The official blog of the WVU Clinical Law Program

The number of women in prison is rising. Why?

Tags: Re-Entry

Between 1980 and 2014, the number of incarcerated women rose more than 700 percent. Professor Valena Beety speaks about how women are punished for mental health and addiction issues, rather than treated.

Incarcerating US Panel

Screening of "Incarcerating US" and re-entry panel

Last week, I was fortunate enough to attend a film screening of the documentary Incarcerating US, an event sponsored by the Black Law Student Association and WVU Law’s American Civil Liberties Union chapter. The film explored many aspects of the American criminal justice system, but focused primarily on our nation’s growing prison problem. With a prison population of 2.3 million people, the United States of America has the largest prison population in the world today. While the United States represents only about 4.4 percent of the world’s population, our nation houses 22 percent of the world’s prisoners. These statistics should alarm us all.

Incarcerating US attempted to explain the causes of American prison overpopulation by highlighting the failures of two major policies crafted during the 1970s – the “War on Drugs” and the implementation of mandatory minimum sentences. The film featured a multitude of persuasive examples that argued that the “War on Drugs” unjustifiably shifted the attention of law enforcement investigation from high-level drug producers and suppliers to common drug users. Further, by statutorily requiring judges to sentence drug offenders to a mandatory minimum sentence, the film argued that the legislature removed the ability of judges to evaluate sentencing on a case by case basis. Coupled together, these two policies resulted in the increase of non-violent drug offenders being sentenced to lengthy prison terms in numbers that have grown exponentially over the past forty years.

Jim Fogle Tiger Painting

Presentation of Exonerated Artist Jim Fogle and Innocence Project Attorney Karen Thompson.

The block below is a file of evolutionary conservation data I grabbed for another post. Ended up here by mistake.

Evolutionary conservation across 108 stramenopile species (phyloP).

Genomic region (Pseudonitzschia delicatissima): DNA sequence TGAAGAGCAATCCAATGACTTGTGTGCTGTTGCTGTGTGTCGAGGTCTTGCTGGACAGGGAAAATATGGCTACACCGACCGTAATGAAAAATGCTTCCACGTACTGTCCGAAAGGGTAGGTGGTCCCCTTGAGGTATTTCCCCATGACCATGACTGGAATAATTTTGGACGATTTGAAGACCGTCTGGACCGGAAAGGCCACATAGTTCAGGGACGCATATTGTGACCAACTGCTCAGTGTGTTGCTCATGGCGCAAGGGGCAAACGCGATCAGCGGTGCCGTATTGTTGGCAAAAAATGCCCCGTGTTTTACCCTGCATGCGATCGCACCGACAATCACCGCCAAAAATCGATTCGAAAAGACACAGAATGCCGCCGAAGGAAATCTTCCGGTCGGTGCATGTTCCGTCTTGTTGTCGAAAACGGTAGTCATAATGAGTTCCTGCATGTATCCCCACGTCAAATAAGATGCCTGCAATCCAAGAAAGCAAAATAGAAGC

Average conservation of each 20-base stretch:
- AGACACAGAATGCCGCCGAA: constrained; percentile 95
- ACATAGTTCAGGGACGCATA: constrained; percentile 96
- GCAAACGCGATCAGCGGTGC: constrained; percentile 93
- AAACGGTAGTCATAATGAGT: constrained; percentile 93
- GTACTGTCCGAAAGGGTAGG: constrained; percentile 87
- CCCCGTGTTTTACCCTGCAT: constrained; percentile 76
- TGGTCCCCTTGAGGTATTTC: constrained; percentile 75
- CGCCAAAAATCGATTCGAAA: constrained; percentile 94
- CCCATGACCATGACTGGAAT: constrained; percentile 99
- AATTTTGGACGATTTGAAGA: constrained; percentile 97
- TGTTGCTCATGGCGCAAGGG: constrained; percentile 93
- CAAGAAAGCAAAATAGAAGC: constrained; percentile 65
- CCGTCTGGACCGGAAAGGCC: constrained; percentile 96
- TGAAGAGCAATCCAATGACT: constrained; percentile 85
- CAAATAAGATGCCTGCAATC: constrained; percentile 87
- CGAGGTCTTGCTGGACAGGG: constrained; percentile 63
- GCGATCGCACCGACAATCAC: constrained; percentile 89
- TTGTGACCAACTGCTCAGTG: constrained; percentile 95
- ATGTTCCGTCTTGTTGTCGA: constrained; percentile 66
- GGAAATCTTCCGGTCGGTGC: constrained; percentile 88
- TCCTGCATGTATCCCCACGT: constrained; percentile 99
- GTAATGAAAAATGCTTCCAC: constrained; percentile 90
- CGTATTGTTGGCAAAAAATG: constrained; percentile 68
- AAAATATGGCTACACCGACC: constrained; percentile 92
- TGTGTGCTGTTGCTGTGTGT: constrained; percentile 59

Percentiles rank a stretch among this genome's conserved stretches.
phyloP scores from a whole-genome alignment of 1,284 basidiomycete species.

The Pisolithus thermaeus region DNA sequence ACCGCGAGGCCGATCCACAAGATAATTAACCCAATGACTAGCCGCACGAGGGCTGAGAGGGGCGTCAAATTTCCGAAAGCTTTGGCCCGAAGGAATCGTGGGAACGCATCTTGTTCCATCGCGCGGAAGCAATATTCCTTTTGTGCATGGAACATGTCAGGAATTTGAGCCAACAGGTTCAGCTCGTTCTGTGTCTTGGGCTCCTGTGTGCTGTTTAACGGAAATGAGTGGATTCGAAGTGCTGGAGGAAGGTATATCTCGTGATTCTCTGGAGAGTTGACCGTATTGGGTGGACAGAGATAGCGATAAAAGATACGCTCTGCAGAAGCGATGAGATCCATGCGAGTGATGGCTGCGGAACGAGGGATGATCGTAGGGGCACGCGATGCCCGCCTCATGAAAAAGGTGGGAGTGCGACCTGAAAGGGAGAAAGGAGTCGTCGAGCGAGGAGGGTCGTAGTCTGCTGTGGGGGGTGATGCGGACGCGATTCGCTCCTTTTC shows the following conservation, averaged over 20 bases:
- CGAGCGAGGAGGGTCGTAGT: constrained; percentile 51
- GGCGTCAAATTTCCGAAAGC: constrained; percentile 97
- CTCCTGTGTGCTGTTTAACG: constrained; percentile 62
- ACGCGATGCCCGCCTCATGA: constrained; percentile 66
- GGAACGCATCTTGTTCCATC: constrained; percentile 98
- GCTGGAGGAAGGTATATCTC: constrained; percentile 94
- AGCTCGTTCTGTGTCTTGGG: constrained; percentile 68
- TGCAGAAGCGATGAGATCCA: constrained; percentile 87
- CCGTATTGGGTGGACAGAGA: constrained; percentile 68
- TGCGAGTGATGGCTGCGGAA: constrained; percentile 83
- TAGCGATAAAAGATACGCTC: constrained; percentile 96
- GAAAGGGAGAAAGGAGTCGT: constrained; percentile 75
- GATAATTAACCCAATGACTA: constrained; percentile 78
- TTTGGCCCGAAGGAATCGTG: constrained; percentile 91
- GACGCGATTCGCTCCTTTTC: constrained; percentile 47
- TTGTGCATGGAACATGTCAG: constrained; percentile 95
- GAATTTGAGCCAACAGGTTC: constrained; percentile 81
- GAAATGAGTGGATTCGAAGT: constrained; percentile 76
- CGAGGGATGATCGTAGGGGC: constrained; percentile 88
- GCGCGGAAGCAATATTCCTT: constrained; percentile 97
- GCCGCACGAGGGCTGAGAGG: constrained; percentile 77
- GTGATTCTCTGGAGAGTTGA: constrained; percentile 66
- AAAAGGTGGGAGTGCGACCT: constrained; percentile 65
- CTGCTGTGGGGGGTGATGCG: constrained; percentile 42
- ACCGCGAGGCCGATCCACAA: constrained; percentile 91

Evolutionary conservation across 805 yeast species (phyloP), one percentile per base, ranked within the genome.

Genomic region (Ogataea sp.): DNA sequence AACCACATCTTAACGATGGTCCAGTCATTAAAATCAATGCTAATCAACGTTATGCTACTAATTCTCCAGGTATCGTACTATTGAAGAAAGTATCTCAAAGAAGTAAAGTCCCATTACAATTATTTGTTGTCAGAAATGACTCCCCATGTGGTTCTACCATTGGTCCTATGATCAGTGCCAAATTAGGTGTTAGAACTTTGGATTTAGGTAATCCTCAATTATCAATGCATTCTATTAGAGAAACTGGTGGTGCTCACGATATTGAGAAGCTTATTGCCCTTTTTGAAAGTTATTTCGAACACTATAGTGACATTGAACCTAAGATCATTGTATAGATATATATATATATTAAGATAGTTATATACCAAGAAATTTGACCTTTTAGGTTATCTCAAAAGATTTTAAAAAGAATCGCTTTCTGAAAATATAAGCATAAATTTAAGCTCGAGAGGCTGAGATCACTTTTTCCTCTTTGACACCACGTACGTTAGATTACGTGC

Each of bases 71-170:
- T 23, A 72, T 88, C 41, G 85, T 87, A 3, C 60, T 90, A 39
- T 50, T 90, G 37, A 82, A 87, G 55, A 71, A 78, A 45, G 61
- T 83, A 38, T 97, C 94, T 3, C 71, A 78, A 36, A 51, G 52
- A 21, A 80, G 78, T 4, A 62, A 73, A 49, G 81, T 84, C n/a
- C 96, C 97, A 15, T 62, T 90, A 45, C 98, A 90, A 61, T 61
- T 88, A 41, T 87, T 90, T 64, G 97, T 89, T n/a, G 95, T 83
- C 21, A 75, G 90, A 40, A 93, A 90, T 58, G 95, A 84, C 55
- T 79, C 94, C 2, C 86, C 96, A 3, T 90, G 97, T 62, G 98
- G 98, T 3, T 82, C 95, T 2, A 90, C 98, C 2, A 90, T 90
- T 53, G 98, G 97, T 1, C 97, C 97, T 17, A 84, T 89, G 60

Jim Fogle served 34 years in prison for a heinous crime he did not commit. The Indiana County, PA native developed an interest in art early in life, and as he served time in prison, he continued to pursue his passion. The West Virginia Innocence Project and the Monongalia Arts Center (MAC) are proud to welcome Jim Fogle to the Davis Gallery and share both his art and unique story of injustice. This exhibition celebrates his one-year anniversary of freedom.

In conjunction with the exhibit, we hope you can join us on Sunday, September 11 at 2:00 p.m. for a discussion with Jim Fogle and his attorney from the Innocence Project, Karen Thompson, at G20 Ming Hsieh Hall. The exhibit and the discussion are WVU Campus Read event for Bryan Stevenson’s book, Just Mercy.

WVU Clinical Law Program Hosts Ex-Offender Re-Entry Exercise

On August 25, 2016, the WVU Clinical Law Program hosted an Ex-Offender Re-Entry Exercise. The Exercise was operated and facilitated for our clinical law students by First Assistant United States Attorney Betsy Jividen and a team of professionals from the United States Attorney’s Office for the Northern District of West Virginia, the U.S. Office of Probation for the Northern District of West Virginia and the Federal Correctional Institute, Gilmer. The purpose of the Exercise was to heighten student awareness regarding the considerable legal, social and economic barriers that ex-offenders face while attempting to successfully reintegrate into society. Specifically, students attempted to navigate simulated real-word re-entry challenges related to transportation, employment, housing, benefits, voting, parenting, and drivers’ licenses.

According to General Practice Clinical Law Student Anna Casto, “The Exercise provided great insight regarding the significant obstacles ex-offenders faces while attempting to reintegrate into our communities.” Veterans Advocacy Clinical Law Student Kirsten Lilly similarly observed that “while [she] was aware that re-entering ex-offenders had to overcome challenges, [she] was entirely surprised to learn the enormous scope and breath of the legal and economic issues with which they are confronted immediately upon release.” The WVU Clinical Law Program extends a sincere thank you to the selfless professionals who volunteered to come to the WVU College of Law to operate and facilitate the Ex-Offender Re-Entry Exercise for our clinical students.